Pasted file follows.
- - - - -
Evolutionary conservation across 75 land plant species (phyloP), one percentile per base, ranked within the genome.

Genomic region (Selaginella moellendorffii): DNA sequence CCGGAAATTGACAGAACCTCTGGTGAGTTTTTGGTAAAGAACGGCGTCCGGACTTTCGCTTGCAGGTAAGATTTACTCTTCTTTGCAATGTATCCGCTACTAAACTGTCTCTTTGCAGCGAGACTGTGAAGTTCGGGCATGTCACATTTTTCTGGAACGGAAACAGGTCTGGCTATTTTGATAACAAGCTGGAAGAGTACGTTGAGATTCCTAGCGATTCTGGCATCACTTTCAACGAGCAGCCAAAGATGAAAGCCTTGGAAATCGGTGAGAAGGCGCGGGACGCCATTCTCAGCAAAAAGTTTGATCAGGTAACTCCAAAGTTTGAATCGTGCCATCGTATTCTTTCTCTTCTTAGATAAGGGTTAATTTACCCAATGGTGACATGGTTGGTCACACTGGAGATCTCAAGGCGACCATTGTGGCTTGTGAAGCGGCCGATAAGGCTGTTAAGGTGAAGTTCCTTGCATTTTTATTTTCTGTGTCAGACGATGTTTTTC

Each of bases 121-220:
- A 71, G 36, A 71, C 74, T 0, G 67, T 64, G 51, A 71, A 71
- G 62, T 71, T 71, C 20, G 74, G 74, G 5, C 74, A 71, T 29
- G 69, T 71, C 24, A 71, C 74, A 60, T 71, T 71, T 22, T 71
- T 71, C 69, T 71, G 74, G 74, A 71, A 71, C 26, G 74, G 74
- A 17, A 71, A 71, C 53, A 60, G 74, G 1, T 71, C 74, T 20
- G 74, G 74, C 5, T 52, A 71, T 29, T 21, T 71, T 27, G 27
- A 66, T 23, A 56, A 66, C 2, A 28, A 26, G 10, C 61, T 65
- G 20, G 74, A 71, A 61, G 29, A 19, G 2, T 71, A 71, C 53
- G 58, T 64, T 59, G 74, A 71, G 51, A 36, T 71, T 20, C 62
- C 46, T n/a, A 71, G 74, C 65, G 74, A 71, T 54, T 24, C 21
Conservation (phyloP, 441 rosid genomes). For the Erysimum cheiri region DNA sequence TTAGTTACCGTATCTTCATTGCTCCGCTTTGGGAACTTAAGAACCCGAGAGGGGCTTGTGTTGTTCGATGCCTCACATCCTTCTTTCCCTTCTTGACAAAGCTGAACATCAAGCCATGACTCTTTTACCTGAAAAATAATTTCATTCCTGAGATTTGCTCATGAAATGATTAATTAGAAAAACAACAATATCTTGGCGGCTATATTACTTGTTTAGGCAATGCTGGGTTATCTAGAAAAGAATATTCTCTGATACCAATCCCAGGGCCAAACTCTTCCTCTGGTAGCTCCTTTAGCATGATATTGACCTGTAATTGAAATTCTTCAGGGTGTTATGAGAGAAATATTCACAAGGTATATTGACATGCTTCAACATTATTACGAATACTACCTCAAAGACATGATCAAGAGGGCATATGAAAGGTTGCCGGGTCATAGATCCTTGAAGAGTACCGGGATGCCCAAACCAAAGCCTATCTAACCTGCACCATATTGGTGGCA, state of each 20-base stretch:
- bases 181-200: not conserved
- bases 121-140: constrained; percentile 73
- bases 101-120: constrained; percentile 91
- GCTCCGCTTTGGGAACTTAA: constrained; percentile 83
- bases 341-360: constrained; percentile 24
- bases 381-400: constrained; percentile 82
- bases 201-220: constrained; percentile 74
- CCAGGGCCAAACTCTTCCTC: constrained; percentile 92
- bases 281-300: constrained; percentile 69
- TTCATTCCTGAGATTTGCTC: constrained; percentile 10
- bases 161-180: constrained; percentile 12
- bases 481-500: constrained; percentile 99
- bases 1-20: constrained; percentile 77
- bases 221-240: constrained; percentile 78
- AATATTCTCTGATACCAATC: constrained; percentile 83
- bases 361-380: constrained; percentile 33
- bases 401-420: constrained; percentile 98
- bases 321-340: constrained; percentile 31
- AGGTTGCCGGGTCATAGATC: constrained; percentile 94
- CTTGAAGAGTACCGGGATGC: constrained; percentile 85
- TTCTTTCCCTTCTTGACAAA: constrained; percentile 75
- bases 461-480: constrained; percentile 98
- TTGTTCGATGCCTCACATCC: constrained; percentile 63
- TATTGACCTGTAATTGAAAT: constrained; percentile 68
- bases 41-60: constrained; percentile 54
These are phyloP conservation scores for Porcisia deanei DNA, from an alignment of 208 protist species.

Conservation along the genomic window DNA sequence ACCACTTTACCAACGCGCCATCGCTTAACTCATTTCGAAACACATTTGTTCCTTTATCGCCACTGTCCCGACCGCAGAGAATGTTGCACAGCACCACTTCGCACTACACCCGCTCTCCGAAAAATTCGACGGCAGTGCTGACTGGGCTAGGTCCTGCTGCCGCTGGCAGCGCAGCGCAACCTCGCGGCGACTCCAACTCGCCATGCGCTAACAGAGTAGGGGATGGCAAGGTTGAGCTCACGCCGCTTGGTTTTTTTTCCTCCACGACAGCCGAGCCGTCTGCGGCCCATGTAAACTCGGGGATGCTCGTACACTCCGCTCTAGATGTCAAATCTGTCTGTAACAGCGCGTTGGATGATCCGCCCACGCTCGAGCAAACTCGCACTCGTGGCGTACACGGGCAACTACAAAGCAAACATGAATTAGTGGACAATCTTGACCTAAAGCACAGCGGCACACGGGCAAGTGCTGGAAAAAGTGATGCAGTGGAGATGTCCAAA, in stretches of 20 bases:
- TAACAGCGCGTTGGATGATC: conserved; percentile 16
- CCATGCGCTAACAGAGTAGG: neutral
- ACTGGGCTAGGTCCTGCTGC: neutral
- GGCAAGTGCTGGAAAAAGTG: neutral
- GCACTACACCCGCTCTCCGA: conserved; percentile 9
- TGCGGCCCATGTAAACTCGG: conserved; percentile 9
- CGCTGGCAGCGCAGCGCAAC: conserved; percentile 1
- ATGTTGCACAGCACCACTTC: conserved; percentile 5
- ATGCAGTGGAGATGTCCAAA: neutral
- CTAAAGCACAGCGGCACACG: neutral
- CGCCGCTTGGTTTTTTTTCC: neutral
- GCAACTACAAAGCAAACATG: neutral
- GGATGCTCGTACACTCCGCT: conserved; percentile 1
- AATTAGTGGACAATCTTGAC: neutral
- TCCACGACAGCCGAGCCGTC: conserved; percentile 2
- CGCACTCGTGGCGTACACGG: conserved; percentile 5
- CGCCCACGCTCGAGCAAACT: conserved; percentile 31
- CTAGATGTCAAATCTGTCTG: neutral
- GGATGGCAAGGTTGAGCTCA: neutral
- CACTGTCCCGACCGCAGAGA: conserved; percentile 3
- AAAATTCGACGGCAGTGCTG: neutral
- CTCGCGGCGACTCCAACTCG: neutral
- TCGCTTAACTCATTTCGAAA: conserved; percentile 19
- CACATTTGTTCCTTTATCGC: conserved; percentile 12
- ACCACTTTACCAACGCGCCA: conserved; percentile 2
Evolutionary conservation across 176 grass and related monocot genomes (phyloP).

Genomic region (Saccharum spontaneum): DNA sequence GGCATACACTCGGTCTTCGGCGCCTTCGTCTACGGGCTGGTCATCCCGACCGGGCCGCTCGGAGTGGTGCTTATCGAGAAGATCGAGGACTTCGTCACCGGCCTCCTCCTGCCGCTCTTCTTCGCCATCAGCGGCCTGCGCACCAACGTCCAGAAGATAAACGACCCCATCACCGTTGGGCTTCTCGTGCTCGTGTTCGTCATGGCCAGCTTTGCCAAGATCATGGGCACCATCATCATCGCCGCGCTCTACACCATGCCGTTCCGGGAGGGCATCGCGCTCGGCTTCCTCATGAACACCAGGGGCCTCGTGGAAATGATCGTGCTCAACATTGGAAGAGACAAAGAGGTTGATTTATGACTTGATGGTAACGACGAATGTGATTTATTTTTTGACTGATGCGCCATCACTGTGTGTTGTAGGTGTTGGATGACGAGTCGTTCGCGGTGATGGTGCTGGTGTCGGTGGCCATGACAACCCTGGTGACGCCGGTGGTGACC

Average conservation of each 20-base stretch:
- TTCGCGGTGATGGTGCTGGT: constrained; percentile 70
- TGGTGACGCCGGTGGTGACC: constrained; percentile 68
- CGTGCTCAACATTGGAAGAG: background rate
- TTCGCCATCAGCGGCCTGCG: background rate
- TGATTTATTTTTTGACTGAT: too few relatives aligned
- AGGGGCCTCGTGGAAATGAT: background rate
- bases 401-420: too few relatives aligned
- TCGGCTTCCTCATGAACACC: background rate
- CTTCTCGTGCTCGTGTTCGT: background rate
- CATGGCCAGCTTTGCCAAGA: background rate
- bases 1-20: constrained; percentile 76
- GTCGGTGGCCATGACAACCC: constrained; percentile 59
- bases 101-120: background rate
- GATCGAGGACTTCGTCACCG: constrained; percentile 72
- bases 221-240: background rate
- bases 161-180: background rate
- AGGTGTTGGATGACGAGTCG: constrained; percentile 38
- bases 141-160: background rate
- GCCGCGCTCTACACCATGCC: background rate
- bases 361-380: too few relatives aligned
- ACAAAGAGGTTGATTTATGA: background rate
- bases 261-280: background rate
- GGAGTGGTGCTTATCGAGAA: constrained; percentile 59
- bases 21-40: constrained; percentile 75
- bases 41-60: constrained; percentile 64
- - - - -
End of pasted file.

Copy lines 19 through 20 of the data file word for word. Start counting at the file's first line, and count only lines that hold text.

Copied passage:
- bases 341-360: constrained; percentile 24
- bases 381-400: constrained; percentile 82